By: Donald D. Ashley, J.D., and Douglas Stearn, J.D.
A cancer diagnosis often provokes a sense of desperation. Unfortunately, rogue operations exploiting those fears peddle untested and potentially dangerous products, particularly on the internet. FDA responds in two ways: with compliance and enforcement actions against unscrupulous companies and with consumer education to decrease demand.
Every one of FDA’s product centers and the FDA’s Office of Regulatory Affairs (ORA) has staff devoted to rooting out health fraud scams. These teams regularly investigate consumer complaints and monitor the stores and online marketplaces where such products are advertised. Recently the Center for Food Safety and Applied Nutrition and the Center for Drug Evaluation and Research teamed up with ORA to search the Internet and social media for bogus products that falsely claim to diagnose, treat or cure cancer, a violation of federal law.
It was a challenging assignment.
Those marketing fraudulent products – primarily or exclusively on the internet – attempt to subvert compliance and enforcement efforts by changing the names of their products, their companies, and/or their websites.
Nevertheless, today we are announcing that 14 companies peddling bogus cancer cures have received warning letters from FDA. Warning letters are a primary compliance tool that FDA uses to address violations of the Federal Food, Drug and Cosmetic Act.
These companies used slick ads, videos, and other sophisticated marketing techniques, including testimonials about miraculous outcomes. Often a single product was promoted as a treatment or cure for multiple diseases in humans and animals. Hoping to skirt the law on a technicality, some sellers made false claims and then in small print provided a disclaimer that their products are not intended to diagnose, treat, cure or prevent any disease.
Making such obvious claims and then saying later that you are not doing so might seem clever, but the technique does not comply with federal laws intended to protect public health.
Each of these companies has 15 working days to respond with a plan to come into compliance with the law.
If necessary, FDA also has authority to take further action, including criminal prosecutions, product seizures, and injunctions. Companies that fail to come into compliance after receiving a warning letter can for example, face criminal prosecution and court-ordered decrees that require them to recall products and get written permission from FDA before resuming operations. The violations identified in the warning letters, if not corrected, are punishable by up to one year in federal prison, five years’ probation and a fine of either $100,000 or twice the gain from the offense.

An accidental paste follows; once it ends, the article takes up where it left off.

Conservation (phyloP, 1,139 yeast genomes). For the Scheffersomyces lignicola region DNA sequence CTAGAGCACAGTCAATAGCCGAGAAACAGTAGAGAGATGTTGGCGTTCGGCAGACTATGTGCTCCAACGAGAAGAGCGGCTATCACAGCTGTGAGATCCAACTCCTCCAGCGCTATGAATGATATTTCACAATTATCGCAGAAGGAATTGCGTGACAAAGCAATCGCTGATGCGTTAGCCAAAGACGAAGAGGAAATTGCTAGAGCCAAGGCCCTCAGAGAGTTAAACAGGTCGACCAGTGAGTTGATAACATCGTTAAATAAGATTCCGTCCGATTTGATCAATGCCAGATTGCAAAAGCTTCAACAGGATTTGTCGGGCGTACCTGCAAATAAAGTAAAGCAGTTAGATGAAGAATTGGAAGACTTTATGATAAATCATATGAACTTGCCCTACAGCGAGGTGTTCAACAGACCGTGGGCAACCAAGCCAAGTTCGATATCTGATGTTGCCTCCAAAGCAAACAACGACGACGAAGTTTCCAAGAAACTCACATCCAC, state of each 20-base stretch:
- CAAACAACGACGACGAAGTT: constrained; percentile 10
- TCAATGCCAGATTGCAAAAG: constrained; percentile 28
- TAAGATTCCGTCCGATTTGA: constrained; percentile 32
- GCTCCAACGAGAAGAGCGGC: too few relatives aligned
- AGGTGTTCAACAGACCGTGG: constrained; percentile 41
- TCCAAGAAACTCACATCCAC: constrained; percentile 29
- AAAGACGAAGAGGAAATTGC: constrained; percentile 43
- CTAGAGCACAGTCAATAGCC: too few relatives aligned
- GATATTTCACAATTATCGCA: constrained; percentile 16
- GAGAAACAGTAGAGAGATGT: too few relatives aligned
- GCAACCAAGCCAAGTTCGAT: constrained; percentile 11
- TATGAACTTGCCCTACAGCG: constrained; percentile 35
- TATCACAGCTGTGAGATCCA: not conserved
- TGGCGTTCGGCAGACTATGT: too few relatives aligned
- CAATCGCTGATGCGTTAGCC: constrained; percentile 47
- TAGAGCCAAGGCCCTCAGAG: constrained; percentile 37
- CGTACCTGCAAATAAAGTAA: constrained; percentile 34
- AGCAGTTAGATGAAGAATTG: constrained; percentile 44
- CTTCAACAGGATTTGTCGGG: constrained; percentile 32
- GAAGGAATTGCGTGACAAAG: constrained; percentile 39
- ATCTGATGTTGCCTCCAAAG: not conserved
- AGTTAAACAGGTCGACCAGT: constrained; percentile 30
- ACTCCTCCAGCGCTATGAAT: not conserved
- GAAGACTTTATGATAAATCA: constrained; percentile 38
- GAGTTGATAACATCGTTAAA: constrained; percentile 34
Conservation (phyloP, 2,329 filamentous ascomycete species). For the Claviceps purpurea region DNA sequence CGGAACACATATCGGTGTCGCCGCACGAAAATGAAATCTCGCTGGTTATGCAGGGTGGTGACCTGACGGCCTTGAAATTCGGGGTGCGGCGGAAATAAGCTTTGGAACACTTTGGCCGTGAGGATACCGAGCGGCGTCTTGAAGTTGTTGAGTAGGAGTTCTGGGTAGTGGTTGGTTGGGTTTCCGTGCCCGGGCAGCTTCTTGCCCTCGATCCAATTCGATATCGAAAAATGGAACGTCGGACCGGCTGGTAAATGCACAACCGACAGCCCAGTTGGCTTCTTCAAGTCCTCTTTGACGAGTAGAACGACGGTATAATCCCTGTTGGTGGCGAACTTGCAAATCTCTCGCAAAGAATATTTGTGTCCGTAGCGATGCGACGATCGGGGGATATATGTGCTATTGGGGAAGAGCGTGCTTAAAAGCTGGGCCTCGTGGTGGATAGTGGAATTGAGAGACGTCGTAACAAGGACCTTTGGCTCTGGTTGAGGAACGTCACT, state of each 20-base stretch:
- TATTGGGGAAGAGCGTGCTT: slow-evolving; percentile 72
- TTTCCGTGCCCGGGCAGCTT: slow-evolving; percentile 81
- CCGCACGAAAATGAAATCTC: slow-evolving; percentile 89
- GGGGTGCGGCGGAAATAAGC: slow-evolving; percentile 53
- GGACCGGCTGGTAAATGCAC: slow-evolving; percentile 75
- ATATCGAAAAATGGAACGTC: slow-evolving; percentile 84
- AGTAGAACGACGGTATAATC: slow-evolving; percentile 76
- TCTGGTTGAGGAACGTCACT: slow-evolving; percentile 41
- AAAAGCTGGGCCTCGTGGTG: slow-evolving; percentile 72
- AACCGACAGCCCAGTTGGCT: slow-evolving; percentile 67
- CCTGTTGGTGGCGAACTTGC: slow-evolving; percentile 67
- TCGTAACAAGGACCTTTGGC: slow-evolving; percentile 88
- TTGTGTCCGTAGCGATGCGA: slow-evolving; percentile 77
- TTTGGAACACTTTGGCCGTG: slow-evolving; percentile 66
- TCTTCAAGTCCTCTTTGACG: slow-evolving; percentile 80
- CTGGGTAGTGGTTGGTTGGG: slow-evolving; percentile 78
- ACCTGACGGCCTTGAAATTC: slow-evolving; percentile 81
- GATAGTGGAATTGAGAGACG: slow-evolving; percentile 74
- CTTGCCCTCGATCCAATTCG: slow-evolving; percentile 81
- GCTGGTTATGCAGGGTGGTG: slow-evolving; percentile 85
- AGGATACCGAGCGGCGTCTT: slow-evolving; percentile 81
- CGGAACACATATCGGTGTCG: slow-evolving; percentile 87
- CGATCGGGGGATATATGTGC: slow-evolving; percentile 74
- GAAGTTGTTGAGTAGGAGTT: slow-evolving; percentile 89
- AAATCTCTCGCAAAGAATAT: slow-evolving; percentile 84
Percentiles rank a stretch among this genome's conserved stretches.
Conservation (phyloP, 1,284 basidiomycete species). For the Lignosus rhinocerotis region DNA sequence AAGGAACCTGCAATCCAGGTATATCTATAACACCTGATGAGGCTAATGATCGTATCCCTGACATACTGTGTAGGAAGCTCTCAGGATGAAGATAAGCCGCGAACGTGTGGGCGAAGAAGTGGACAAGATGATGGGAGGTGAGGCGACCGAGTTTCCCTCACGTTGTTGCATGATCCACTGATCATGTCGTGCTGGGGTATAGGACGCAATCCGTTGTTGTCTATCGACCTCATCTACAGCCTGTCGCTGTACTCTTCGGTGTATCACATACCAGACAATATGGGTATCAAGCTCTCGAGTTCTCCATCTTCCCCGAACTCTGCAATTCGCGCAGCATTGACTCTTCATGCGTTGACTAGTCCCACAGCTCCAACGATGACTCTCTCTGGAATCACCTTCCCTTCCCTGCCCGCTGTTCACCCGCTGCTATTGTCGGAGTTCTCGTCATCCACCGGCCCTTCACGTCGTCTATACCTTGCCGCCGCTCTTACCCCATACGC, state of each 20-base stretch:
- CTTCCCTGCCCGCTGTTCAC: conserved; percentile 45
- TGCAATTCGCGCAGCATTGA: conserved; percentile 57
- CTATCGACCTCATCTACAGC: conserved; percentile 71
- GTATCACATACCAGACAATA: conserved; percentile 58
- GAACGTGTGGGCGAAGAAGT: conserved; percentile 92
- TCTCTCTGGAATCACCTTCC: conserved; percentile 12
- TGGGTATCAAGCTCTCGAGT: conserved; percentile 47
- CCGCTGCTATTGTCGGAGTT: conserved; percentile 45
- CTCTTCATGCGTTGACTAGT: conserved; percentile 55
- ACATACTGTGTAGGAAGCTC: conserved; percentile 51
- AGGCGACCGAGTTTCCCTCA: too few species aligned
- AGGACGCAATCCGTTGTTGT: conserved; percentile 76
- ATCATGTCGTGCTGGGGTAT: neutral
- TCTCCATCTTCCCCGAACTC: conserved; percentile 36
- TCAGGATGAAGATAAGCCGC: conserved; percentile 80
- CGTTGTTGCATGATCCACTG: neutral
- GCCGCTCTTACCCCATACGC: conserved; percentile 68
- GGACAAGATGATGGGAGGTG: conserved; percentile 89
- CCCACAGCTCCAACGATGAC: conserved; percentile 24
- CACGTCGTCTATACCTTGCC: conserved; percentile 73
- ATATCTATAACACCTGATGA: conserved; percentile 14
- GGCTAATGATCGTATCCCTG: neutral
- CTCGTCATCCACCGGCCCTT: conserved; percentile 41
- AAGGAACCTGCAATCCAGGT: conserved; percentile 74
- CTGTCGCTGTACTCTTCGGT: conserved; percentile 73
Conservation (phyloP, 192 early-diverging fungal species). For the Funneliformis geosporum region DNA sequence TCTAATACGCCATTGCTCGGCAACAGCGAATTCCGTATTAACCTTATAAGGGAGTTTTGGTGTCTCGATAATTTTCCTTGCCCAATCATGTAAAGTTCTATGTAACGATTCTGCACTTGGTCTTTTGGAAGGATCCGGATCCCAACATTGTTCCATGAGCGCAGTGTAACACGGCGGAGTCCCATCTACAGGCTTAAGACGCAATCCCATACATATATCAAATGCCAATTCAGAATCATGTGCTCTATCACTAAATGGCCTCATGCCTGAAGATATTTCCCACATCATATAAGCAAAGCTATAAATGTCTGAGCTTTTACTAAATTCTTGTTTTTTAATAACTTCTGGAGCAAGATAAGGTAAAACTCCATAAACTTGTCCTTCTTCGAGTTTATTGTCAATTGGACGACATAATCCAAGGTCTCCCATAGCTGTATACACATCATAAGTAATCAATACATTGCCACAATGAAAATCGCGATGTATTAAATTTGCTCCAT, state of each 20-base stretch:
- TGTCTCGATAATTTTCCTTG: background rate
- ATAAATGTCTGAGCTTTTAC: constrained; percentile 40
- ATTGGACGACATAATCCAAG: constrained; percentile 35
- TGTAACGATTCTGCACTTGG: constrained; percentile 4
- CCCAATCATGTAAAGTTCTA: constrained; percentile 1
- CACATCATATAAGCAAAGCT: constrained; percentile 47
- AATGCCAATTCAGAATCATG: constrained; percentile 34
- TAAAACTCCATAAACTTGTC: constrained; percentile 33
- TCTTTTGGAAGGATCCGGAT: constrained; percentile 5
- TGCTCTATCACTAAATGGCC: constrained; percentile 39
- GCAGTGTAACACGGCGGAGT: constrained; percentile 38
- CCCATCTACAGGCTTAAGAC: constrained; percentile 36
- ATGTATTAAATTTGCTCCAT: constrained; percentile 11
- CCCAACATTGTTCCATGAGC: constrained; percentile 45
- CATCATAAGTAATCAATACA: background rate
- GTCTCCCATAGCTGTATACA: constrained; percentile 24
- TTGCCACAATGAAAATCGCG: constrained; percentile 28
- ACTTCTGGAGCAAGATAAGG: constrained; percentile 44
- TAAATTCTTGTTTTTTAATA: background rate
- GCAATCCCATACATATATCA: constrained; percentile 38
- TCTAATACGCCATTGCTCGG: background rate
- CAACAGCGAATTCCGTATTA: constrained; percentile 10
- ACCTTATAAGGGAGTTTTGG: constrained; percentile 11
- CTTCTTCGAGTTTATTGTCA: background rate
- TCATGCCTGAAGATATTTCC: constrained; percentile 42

FDA works diligently to monitor and take action against companies marketing unsafe products online and has issued more than 90 warning letters over the past decade to companies marketing fraudulent cancer products.
Consumer education is critical in combating the dangers posed by these types of products. Thus, our recent cancer fraud initiative includes a push to raise consumer awareness and thereby decrease demand. Efforts include contacting media outlets that reach millions of consumers, posting a Consumer Update article at FDA.gov, and encouraging consumer groups, trade associations, and others to help us spread this important “buyer beware” information.
The message to consumers is this: These products are untested. Some contain ingredients that may be a direct risk to your health. The ingredients may interact in a dangerous way with professionally-prescribed treatments. They are not a substitute for appropriate treatments. Using these products can waste your money, and, more importantly, endanger your health.
Donald D. Ashley is director of the Office of Compliance in FDA’s Center for Drug Evaluation and Research
Douglas Stearn is director of the Office of Enforcement and Import Operations within FDA’s Office of Regulatory Affairs